HMS Magpie (U82)

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Magpie in the Atlantic
Career (UK) RN Ensign
Name: HMS Magpie
Namesake: Magpie
Builder: John I. Thornycroft & Company
Launched: 1943
Commissioned: 30 August 1943
Reclassified: As a frigate in 1947
Fate: Broken up 1959
General characteristics
Class and type: Modified Black Swan class sloop
Displacement: 1,350 tons
Length: 299 ft 6 in (91.29 m)
Beam: 38 ft 6 in (11.73 m)
Draught: 11 ft (3.4 m)
Propulsion: Geared turbines, 2 shafts
4,300 hp (3.21 MW)
Speed: 20 knots (37 km/h)
Range: 7,500 nmi (13,900 km) at 12 kn (22 km/h)
Complement: 192
Armament: 6 × 4-inch (102 mm) AA guns (3 × 2)
4 × 2 pdr AA pom-pom
12 × 20 mm Oerlikon AA (6 × 2)
Service record
Part of: 7th Frigate Squadron (1955-1958)
Commanders: Prince Philip, Duke of Edinburgh (1950)
Operations: Battle of the Atlantic (1943-1945)
Operation Neptune (1944)
Victories: U-592, U-238, U-734 (1944)

HMS Magpie (U82) was a Royal Navy Modified Black Swan class sloop launched in 1943 and broken up in 1959. She was the seventh Royal Navy ship to bear the name. The ship was the only vessel commanded by Prince Philip, Duke of Edinburgh, who took command on 2 September 1950.

Commissioned on 30 August 1943, during October-November 1943 Magpie was part of the 2nd Search Group in the North Atlantic.

On 31 January 1944 on North Atlantic convoy escort duties, the Magpie along with the sloops HMS Starling and HMS Wild Goose intercepted and sank, by depth charges, German submarine U-592 which was on its way to France for repairs.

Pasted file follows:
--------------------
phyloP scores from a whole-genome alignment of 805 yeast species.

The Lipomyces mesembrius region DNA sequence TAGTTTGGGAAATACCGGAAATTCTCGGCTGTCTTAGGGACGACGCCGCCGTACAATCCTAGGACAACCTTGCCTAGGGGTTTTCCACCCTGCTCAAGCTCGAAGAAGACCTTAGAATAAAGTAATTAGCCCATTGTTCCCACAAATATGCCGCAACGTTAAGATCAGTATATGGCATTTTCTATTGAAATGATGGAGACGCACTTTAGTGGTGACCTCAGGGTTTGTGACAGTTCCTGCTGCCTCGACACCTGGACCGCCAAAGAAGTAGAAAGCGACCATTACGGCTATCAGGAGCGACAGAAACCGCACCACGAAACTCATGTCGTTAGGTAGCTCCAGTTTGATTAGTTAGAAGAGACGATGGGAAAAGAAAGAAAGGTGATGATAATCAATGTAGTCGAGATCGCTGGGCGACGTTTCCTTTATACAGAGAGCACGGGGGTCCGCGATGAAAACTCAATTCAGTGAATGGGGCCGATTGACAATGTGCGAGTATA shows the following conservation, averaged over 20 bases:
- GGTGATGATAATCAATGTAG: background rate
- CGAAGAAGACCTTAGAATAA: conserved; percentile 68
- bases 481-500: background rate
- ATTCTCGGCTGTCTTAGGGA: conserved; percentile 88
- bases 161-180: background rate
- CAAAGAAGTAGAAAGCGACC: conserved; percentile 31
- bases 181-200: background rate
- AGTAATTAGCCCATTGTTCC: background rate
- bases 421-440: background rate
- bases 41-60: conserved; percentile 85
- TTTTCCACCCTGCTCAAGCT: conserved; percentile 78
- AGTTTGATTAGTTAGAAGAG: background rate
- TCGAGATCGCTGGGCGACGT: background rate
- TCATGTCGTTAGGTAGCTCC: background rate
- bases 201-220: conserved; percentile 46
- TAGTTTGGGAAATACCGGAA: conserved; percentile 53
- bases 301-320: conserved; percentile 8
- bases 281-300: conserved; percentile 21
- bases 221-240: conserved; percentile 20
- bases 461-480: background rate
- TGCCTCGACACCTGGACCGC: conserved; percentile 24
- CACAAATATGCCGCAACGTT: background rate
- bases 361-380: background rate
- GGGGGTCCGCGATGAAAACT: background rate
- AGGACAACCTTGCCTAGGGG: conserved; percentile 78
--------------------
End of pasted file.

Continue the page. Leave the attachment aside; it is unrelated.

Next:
The following month saw Magpie involved in destroying U-238 and U-734. After serving as an escort during the D-Day amphibious Allied landings in Normandy, Magpie served in British coastal waters, operating from Greenock as an escort to the Gibraltar convoys.

Along with others in the Black Swan class she was officially reclassified as a frigate in 1947. Magpie did duty in Trieste following riots there over the city’s future, this being a bone of contention between Italy and Yugoslavia.

On 3 March 1955 Magpie left Portsmouth to steam to the 7th Frigate Squadron at Simonstown, South Africa. Due to be relieved at the Cape Station by her sister ship HMS Sparrow, boiler problems meant the crew were changed. Magpie’s crew returned to the UK on the Sparrow. In 1958 Magpie had her tour of duty at the Cape Station finally completed; she sailed back for the UK for paying off, and was broken up by Hughes Bolkcow, Blyth, Northumberland on 12 July 1959.

HMS Magpie stood in for the moving shots of HMS Amethyst in the film Yangtze Incident in 1957.